VIDEO: Strangers asking to borrow your cell phone could be stealing valuable information

FILE - In this Sept. 9, 2014, file photo, Apple CEO Tim Cook speaks during an announcement of new products in Cupertino, Calif. Faced with a federal judge’s order to help investigators break into an iPhone allegedly used by one of the San Bernardino, Calif., shooters, Apple may well argue that the request would place an unreasonable burden on the company. In fact, doing what the government asks is not likely to be a tough technical feat for Apple. But doing so might have dramatic consequences on the data security of the millions of iPhone users around the world. (AP Photo/Marcio Jose Sanchez, File)

(KHON) — Ever have someone ask to borrow your cell phone?

That good deed could be dangerous as scammers have figured out a way to transfer information from your phone.

A recent post on social media warns about a scam involving a person who asks to use your cell phone to make a phone call. Once they have your phone in hand, they download an application that allows them to steal your information.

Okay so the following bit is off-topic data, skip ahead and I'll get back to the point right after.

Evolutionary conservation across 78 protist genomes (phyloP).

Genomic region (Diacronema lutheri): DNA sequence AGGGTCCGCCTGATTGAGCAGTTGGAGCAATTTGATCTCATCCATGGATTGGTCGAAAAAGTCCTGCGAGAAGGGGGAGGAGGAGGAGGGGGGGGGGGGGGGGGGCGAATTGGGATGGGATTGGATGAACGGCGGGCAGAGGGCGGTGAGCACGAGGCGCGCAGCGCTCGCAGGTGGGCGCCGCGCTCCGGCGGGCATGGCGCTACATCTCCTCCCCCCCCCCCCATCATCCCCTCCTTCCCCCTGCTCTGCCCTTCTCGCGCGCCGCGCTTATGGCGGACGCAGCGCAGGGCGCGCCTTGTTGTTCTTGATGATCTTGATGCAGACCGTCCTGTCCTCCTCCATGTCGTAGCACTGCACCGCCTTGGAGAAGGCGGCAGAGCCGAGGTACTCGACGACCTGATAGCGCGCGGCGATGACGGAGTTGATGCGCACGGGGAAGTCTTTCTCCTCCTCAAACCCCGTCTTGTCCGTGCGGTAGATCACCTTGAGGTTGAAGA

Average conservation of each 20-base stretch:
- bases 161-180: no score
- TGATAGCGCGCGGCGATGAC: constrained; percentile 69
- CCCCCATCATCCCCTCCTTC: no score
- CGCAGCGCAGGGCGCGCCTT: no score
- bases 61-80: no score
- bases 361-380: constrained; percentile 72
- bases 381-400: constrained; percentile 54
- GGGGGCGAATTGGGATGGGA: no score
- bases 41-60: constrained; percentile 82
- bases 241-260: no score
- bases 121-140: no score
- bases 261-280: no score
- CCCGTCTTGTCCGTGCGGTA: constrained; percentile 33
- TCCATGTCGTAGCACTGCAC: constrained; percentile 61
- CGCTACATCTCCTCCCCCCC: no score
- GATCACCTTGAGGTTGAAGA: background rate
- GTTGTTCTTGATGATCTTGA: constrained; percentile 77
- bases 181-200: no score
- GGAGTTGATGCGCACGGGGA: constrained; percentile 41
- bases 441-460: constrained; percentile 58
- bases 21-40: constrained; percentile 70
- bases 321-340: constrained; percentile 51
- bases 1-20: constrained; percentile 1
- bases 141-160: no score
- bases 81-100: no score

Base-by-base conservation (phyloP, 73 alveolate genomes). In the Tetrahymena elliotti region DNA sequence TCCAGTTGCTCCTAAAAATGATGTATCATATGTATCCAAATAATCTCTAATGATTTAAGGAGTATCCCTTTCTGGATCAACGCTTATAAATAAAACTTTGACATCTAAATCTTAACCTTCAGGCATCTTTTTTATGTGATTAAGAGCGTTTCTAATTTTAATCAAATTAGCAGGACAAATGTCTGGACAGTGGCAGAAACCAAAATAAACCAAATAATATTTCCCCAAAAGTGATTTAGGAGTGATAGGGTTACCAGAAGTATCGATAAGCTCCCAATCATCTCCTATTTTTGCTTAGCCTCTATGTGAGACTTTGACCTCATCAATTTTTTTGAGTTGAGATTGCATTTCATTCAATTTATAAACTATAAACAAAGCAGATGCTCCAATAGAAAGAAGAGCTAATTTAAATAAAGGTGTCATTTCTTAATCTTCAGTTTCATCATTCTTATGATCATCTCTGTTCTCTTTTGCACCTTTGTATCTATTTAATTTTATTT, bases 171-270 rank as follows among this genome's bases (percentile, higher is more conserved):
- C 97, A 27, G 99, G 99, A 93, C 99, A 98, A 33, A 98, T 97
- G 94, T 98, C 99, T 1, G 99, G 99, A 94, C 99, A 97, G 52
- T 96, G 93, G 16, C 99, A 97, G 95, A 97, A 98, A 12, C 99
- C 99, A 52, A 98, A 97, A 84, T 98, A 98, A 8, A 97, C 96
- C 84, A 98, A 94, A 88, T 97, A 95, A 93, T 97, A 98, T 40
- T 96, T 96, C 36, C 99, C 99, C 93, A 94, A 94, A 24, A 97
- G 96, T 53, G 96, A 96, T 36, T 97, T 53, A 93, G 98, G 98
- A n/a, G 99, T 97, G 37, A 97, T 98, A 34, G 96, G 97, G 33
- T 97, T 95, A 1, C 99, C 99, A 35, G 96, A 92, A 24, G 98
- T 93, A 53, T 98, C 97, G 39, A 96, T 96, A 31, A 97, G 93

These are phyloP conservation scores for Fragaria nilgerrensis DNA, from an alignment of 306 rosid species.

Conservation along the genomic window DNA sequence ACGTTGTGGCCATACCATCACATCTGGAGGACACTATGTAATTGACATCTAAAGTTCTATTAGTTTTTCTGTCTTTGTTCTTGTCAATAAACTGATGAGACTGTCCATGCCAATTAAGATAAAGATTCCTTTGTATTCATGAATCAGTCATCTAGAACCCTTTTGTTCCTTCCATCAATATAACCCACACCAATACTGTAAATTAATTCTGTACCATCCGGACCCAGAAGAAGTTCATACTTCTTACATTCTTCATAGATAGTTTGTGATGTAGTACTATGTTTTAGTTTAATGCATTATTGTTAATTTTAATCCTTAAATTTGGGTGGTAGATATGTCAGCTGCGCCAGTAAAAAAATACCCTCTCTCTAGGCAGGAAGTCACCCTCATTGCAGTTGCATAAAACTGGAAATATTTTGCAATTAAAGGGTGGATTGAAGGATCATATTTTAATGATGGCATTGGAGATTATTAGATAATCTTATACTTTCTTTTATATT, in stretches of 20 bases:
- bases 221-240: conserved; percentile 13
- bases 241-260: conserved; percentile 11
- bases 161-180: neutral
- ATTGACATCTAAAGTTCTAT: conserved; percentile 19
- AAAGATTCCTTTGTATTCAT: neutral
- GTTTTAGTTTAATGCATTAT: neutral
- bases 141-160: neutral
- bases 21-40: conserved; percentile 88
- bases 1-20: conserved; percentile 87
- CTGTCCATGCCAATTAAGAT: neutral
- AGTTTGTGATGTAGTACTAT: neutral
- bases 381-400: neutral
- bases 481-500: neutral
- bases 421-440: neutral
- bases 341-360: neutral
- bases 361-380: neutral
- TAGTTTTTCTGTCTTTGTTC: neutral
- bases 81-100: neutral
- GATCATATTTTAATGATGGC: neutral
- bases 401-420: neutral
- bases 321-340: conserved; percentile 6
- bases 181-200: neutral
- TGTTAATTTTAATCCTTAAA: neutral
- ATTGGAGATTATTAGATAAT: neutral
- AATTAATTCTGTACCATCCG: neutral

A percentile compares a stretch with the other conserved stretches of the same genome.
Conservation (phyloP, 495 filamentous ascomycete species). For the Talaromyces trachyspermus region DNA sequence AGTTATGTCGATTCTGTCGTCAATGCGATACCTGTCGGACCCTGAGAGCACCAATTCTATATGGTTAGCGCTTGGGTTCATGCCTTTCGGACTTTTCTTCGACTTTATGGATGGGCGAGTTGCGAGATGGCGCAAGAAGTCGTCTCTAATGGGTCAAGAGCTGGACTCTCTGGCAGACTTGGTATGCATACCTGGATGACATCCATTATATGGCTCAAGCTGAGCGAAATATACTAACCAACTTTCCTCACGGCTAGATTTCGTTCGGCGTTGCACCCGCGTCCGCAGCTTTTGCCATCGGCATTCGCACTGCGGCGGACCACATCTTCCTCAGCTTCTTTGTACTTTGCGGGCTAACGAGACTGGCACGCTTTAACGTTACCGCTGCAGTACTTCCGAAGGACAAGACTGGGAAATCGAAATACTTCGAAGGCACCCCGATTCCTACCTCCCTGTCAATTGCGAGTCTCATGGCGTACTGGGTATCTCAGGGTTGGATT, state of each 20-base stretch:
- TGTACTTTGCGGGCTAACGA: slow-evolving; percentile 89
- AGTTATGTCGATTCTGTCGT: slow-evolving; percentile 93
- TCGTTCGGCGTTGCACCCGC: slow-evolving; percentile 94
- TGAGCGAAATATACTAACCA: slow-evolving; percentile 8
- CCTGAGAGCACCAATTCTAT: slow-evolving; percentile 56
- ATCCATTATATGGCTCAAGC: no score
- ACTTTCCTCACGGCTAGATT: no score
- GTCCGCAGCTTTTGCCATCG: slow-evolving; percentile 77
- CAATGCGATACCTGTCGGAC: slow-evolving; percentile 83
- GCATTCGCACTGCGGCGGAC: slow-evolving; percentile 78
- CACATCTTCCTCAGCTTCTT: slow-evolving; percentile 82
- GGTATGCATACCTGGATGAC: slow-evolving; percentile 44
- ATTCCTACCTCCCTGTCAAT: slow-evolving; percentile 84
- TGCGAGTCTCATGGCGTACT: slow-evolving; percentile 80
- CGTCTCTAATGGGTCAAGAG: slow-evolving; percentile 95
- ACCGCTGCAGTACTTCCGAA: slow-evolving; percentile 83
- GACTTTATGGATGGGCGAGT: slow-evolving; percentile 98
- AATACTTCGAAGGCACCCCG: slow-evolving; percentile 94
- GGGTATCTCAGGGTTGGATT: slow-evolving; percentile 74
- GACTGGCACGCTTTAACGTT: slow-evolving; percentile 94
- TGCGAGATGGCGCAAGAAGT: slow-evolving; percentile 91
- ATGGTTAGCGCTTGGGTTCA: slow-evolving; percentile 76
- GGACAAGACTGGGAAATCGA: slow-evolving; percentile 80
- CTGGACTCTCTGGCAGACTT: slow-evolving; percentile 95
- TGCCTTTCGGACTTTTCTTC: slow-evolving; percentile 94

Tim Caminos, chief operating geek at SuperGeeks, explains how apps work, and how your sensitive information can be stolen right before your eyes.

“All apps generally have a database, so it’s going back somewhere. Information’s being pulled and then it’s sent over a network,” Caminos said. “It’s over your cellular network, or your Wi-Fi network. The app is looking at what’s on your phone, or what’s on your device, taking whatever information that it’s allowed to take and then just transferring it via network.”

The scammer could gain access to your banking information, passwords, contact lists, emails, personal files, and videos. Anything you do or save on your cell phone is exposed. Once it’s taken, it’s difficult to take it back.

Caminos said, “One surefire way of protecting yourself is that you can set your phone so that any file that you download requires your security pin, so if someone tried to do that, it would prevent it from happening, prevent the download from happening.”

The only other way to ensure no one gains access to the information on your cell phone is by not allowing anyone to use it.

“Just enter the number for them,” Caminos said, “and if they do anything but talk on your phone, then I would just take the phone back.”

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